• Ms. Fanservice: Catherine Banning, particularly in her Vapor Wear dress. There's also quite a bit of nudity from her in the middle act when she and Thomas are enjoying their island getaway.
  • No Badge? No Problem!: Catherine is working on behalf of the insurance agency responsible for the stolen painting, essentially a property bounty hunter. However, she behaves as if she's a sworn police officer, being allowed to interrogate suspects, but also performs actions that range from the stupid (informing Thomas Crown that he's the primary suspect, then later sleeping with him), to the outright illegal (copying Crown's keys so she can break into his mansion). She does get called out on some of her actions by Detective McCann, but nothing really comes of it.
  • Operation: Jealousy: Crown likes Catherine, but he doesn't know if she likes him. He lets photos leak of him 'dating' a younger woman to see if he gets a rise out of Catherine. He does.
  • Product Placement: Rene Russo practically chugs a Pepsi One with the label pointed directly at the camera. Interestingly enough, this particular instance is commonly CGI'd out in many versions, and/or replaced with another Pepsi product. There are several other minor product placements that change labels in various versions (i.e. broadcast, airline, theatrical, dvd, etc.)
  • Rags to Riches: Crown is a billionaire now, but he attended university on a boxing scholarship.
  • Relative Error: The young hot girl seen dancing with Crown and in his bedroom is actually his ward. He could've easily told Catherine this, but he invoked this trope because he wanted to test her.
  • Remake Cameo: Faye Dunaway, who played the insurance investigator in the 1968 version, as Crown's shrink.
  • Ringer Ploy: A sequence near the end where Crown enters the art museum and plainly shows himself to the security cameras, making sure everyone can see that he wears a trench coat and bowler hat and carries a valise. Then he walks off in a random direction — and hundreds of confederates break out identical hats, coats and valises, and start walking all over the museum, switching valises several times while the guards scramble. Somewhere in the confusion Crown ditches his own hat and coat, and slips out a side entrance. The scene also serves as a protracted reference to Crown's favorite possession being René Magritte's "The Son of Man", which depicts a man wearing a similar hat and coat. The decoys even have copies of the painting in their valises.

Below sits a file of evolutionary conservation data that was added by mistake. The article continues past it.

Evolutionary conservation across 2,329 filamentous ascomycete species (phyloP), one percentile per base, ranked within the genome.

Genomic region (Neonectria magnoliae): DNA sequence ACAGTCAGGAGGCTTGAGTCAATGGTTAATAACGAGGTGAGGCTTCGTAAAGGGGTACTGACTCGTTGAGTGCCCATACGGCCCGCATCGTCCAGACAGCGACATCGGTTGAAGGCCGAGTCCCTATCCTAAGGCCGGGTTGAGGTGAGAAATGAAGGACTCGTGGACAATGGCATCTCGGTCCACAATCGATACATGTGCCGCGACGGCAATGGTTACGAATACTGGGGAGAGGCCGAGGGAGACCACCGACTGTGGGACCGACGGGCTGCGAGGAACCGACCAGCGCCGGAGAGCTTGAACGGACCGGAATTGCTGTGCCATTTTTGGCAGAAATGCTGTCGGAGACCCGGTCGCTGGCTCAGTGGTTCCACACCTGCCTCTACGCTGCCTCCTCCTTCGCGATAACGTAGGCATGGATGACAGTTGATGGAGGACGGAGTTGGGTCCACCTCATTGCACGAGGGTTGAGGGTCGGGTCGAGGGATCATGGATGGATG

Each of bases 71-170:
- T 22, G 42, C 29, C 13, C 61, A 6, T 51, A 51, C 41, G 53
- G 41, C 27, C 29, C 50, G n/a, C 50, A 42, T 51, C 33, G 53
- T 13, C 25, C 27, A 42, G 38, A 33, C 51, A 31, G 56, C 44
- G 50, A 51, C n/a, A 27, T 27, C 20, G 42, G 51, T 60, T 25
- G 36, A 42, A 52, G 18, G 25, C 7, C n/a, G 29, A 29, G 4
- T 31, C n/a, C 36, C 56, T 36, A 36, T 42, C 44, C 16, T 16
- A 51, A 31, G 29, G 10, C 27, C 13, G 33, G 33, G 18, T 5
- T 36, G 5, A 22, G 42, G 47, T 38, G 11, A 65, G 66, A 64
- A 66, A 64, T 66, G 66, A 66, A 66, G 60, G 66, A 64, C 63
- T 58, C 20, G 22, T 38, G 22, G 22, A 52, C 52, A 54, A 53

• Secret Test of Character: The ending is motivated by Crown tricking Catherine by letting her think he was already in a relationship with a much younger woman (actually his ward, who he has no romantic feelings for), in order to see if she had genuine feelings for him.
  • The Shrink: Crown attends sessions with perhaps the worst shrink ever, a woman who holds him in open scorn and repeatedly laughs in his face while he's trying to tell her how he feels. No wonder the guy has trust issues.
  • Slap-Slap-Kiss: During the ending, when Crown reveals himself to Catherine on the plane, she leaps onto him and starts hitting him as a stewardess goes to intervene... only for the latter to stop when she realizes their "fight" has led them to start kissing.
  • Snobby Hobbies: The titular playboy is so rich he doesn't have a job, enjoys boating but purposefully wrecks his $100,000 vessel for no reason other than being bored, and is very knowledgeable about classical artwork due to frequenting museums.
  • Toplessness from the Back: Subverted; during their Caribbean getaway, Catherine runs around Crown's villa wearing nothing but a bath towel wrapped around her neck and partially obscuring her chest, and a skirt. When Crown offers her a glass of alcohol, she uses the towel as a "lasso" to reel him in for a kiss.
  • Trojan Horse: An upcoming exhibit being delivered to a museum. As a feint. Denis Leary even lampshades it.
  • The Unreveal: How Crown stole the second painting at the end is never explained.
  • Vapor Wear: Possibly one of the greatest ever filmed. The sheer dress that Banning wears to the dance was literally the only thing actress Rene Russo was wearing, and was so gossamer thin that extra care had to be taken to (not) light the scene so as to keep her from appearing naked on film. Russo has stated that the whole scene was incredibly uncomfortable to film, as she was (for all purposes) completely naked for everyone on set to see. The final film managed to hide this fact in its entirety, giving only the impression of an insanely sexy dress. Reinforced immediately thereafter by Dress Hits Floor in the next scene
  • Villain Protagonist: Crown is an art-thief with no apparent motivations other than to alleviate his Rich Boredom. Despite this he is quite friendly, charming and likable.
  • What the Hell, Hero?: McCann gives one to Katherine after she breaks into Crown's home, since the evidence would be thrown out in court. She reminds him that all she cares about is the painting.
  • You Do Not Want To Know: Banning says this when McCann asks what's in the organic shake she's drinking.